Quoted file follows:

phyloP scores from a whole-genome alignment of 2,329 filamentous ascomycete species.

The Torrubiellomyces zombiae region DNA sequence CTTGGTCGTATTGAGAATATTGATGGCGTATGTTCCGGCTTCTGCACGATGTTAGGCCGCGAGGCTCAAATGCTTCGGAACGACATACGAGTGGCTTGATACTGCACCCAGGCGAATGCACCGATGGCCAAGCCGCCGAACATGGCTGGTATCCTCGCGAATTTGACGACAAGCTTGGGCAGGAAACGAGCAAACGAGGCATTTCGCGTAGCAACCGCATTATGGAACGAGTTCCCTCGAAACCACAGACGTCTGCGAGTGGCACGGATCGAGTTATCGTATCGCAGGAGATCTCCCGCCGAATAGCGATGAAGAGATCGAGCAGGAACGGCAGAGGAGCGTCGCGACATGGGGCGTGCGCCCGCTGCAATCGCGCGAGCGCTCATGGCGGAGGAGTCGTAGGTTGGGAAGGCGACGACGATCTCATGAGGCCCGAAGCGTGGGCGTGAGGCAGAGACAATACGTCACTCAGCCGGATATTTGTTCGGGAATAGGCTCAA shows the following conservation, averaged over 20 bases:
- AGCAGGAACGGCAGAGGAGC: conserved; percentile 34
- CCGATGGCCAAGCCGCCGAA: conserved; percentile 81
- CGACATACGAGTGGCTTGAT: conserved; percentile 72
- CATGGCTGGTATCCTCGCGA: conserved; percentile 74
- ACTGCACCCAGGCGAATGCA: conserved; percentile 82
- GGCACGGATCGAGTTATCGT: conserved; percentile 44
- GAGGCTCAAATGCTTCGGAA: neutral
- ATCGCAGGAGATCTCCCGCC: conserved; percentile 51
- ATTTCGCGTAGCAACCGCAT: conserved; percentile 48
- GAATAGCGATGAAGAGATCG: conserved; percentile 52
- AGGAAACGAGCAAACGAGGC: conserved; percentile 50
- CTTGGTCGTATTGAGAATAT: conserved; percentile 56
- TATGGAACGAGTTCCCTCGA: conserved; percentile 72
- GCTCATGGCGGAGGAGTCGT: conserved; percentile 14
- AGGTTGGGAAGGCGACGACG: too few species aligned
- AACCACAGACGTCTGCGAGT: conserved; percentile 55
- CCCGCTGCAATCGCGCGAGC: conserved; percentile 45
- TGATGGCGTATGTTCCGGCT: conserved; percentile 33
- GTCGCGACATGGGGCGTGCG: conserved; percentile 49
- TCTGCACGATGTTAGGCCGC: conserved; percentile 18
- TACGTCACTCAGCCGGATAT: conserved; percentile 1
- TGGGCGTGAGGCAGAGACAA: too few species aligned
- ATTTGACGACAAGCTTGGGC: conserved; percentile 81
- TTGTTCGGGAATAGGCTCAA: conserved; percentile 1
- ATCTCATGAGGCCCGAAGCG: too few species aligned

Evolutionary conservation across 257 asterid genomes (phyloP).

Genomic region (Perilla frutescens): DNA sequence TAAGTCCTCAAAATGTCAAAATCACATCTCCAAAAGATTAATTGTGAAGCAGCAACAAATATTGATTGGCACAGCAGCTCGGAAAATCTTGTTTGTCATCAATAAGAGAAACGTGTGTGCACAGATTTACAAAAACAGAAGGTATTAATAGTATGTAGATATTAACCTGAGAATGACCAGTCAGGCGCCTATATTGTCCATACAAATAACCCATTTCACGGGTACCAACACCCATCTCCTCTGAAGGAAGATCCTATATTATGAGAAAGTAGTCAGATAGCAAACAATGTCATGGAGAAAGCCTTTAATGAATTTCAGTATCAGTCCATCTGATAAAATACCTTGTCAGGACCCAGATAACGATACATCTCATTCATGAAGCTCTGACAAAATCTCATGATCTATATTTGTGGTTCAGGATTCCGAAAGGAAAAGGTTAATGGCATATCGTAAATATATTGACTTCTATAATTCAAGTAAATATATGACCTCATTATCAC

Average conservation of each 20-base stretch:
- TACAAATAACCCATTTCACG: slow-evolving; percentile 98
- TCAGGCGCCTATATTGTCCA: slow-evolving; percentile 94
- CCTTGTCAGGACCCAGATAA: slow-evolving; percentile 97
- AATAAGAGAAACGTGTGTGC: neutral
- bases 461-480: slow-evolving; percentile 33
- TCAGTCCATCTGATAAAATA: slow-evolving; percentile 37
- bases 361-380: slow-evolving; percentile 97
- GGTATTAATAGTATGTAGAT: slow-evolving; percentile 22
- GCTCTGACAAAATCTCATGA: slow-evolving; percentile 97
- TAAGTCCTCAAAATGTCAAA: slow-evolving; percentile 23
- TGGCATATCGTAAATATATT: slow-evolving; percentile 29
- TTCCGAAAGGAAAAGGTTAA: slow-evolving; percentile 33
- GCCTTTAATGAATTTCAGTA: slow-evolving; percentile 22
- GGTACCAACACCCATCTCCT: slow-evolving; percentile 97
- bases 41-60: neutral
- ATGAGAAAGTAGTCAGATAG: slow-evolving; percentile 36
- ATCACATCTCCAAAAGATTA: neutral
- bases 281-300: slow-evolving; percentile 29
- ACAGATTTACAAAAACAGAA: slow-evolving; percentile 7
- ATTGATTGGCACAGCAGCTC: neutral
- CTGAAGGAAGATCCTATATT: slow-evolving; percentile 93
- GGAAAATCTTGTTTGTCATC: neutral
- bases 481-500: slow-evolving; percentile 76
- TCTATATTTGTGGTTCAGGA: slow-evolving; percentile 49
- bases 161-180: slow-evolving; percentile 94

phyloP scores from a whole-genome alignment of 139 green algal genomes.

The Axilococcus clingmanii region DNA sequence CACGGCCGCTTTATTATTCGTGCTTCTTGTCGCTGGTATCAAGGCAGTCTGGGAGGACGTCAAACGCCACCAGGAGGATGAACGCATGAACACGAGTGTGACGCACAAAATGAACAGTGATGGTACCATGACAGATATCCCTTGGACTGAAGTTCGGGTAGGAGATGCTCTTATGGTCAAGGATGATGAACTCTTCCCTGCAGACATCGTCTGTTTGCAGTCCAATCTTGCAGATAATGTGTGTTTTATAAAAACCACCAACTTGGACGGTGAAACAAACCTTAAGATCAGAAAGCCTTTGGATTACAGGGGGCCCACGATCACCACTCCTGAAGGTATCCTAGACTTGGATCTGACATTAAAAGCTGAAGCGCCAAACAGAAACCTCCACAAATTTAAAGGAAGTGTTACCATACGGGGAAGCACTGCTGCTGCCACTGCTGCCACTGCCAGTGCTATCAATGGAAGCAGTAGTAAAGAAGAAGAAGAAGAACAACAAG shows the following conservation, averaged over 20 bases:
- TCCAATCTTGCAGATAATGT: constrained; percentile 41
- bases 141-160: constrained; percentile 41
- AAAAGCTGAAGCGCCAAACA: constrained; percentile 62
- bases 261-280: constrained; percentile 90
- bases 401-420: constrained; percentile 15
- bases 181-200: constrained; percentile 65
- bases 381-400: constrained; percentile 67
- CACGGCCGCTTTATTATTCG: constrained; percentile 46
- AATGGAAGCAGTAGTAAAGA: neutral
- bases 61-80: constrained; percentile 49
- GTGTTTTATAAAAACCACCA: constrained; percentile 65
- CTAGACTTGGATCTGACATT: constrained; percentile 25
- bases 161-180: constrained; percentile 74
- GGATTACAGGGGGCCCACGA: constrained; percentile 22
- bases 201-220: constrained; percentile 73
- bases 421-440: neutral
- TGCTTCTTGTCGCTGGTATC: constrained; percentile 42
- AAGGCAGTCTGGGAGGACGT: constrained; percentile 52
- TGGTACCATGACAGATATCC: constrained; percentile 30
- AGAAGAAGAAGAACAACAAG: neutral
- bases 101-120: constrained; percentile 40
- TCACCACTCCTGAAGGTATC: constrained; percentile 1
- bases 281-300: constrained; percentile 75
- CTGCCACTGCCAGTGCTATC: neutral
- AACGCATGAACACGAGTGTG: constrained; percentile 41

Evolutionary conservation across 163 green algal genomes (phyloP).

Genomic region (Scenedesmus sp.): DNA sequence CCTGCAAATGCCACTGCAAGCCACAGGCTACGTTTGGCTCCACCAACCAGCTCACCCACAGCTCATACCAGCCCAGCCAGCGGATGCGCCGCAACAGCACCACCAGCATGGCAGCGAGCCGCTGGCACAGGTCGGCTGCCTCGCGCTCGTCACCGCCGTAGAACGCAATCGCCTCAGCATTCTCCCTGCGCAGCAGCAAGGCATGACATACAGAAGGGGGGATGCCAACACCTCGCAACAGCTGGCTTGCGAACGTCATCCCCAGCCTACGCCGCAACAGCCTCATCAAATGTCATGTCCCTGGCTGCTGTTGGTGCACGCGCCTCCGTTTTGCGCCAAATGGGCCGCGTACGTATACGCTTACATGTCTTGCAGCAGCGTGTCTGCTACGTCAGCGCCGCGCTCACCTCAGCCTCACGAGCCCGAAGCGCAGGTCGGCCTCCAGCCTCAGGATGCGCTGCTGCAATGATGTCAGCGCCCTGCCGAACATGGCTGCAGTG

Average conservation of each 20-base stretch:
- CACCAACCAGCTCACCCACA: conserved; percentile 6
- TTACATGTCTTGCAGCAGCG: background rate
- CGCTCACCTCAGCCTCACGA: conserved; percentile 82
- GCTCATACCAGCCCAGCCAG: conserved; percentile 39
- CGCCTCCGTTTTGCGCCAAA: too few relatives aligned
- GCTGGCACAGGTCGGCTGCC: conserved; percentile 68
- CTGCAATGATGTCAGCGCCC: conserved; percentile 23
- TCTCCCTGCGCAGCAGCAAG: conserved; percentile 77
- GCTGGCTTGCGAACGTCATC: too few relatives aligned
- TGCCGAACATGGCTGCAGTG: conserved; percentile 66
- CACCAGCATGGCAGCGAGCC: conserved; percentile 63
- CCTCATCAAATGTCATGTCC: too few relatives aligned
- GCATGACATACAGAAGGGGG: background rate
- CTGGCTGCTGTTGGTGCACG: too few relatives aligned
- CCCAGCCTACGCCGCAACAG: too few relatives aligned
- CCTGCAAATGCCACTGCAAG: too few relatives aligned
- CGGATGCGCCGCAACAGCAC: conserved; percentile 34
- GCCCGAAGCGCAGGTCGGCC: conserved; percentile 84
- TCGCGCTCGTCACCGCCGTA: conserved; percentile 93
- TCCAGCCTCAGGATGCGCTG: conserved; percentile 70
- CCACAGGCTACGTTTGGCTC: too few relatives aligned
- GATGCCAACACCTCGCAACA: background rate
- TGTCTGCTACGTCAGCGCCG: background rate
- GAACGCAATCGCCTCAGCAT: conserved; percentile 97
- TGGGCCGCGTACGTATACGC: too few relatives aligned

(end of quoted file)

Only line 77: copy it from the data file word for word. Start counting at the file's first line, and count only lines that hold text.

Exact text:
- AGAAGAAGAAGAACAACAAG: neutral